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But I didn’t do anything! - Derivative misconduct in the workplace

Derivative misconduct occurs when an employer is faced with a situation where misconduct has occurred (often in a collective context) but the employer can’t identify exactly who the perpetrators of the misconduct are. At the same time, the employer is sure that the employees know who the perpetrators are.

Derivative misconduct requires that the employees come forward and identify the perpetrators for the employer so that he can take steps to protect his business. The duty to tell arises out of the general duty of good faith that employees owe their employer simply by virtue of the existence of the employment contract between them. All employees have a fiduciary duty to act in the best interests of their employer. If the employees do not come forward to identify the perpetrators of the misconduct then they themselves are guilty of misconduct. This is known as derived, or derivative, misconduct.

Even if the employees do not have actual knowledge of who the perpetrators are but could have found out by the exercise of due diligence, they may be held guilty for acting negligently in failing to obtain the necessary information.
It is not necessary that the employer must have specifically asked the employees to provide the information. The duty to disclose is triggered automatically when the employee knows or ought reasonably to know who the perpetrators are and fails to volunteer this information to the employer. Where a specific request for information has been made, and the employee ignores it, culpability is increased.  It is also more blameworthy for a senior employee to refuse to provide information regarding a junior employee who has committed misconduct.

It used to be understood that the undisclosed information must be actual knowledge held by the employee – and not imputed or constructive knowledge. However, a recent case decided in the Johannesburg labour court has suggested otherwise.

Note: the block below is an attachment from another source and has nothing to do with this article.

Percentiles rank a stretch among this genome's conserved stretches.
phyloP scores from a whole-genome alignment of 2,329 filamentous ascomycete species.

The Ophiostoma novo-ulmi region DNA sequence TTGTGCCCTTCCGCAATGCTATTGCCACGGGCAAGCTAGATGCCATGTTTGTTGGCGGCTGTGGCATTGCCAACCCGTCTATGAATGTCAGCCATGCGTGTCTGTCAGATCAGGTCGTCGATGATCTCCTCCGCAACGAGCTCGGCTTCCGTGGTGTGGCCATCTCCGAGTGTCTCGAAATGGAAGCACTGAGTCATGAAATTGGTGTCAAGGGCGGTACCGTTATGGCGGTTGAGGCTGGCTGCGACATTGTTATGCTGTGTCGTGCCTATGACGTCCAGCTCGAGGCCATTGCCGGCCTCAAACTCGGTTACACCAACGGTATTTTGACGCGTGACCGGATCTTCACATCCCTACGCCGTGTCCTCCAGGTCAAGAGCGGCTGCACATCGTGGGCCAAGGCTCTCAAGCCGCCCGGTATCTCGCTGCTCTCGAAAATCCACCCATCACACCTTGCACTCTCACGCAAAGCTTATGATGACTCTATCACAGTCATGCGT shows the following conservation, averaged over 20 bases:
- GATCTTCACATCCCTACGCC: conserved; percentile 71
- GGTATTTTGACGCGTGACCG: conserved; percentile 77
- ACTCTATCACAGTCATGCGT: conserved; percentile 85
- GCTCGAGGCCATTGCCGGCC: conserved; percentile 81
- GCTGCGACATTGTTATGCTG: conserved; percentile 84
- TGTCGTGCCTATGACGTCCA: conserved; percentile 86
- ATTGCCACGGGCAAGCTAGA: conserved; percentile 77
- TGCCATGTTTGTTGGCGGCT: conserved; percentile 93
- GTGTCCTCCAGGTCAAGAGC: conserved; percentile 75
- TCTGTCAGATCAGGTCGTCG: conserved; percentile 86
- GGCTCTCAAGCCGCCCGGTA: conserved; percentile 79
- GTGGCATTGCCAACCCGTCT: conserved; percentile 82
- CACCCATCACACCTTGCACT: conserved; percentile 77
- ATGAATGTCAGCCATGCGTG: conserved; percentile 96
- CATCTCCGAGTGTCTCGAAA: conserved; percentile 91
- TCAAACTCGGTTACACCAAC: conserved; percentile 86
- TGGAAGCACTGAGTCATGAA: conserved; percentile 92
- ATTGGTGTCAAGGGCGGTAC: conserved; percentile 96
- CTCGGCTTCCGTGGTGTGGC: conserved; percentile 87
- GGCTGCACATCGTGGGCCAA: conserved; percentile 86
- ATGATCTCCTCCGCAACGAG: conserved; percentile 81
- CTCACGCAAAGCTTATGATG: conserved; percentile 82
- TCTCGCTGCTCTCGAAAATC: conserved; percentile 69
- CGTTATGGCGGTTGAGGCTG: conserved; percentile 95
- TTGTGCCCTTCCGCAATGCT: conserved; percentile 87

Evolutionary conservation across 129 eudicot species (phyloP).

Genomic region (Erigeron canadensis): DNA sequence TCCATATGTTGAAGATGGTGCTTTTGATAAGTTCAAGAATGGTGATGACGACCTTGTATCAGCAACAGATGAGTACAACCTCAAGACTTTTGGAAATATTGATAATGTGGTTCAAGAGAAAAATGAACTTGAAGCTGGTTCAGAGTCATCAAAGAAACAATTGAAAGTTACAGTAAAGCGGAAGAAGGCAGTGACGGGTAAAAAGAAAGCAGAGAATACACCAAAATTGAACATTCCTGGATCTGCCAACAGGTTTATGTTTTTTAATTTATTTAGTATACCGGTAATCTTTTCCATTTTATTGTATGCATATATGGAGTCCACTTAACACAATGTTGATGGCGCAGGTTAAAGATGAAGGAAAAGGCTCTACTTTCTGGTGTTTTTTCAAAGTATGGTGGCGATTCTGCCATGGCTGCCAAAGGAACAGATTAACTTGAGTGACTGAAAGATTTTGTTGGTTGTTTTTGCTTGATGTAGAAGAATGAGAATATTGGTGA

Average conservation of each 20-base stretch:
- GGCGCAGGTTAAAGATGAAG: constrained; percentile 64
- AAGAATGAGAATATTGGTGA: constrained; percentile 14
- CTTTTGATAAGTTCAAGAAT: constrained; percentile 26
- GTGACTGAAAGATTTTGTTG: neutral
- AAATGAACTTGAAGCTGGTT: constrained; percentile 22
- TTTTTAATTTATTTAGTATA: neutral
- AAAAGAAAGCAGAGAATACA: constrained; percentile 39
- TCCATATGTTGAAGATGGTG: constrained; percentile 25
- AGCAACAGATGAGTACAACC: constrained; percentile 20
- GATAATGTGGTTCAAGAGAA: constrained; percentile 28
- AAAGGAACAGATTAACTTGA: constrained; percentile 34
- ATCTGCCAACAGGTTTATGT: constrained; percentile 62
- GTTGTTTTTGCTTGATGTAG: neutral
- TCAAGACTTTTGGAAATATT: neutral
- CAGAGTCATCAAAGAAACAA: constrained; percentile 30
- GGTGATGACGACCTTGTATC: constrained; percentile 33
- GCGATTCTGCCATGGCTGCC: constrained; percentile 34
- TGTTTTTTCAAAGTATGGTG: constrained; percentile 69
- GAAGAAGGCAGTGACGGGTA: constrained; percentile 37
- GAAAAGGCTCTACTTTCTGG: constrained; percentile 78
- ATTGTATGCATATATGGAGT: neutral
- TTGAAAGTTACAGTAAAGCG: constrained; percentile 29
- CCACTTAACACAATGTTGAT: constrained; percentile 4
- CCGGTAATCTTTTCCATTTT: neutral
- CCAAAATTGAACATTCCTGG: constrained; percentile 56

The misconduct in this case took the form of extreme violence, intimidation and harassment during the course of a strike. The strike was described as laying the employer to siege: the striking employees barricaded the roads to the employer’s premises, armed themselves and attacked vehicles driving to and from the premises.

There were three groups of employees who were dismissed. The first group were employees who were actually identified participating in the acts of misconduct. The second group were not specifically identified as perpetrators but they were identified as having been in the vicinity of those who were committing the misconduct.

The third group of employees could not be identified as perpetrating the misconduct nor could they be identified as having been in the vicinity of the perpetrators. The employer argued that it could be inferred from the circumstances of the strike that all the employees were striking and that they were all present when the acts of misconduct took place. The employees refused to volunteer information concerning the misconduct, choosing instead to remain silent. They were dismissed for their failure to come forward either to exonerate themselves by asserting that they were not present at the relevant time and/or could not identify the perpetrators; or to identify the perpetrators. They simply remained silent in the face of their employer’s requests for information to help it bring the perpetrators of the misconduct to book.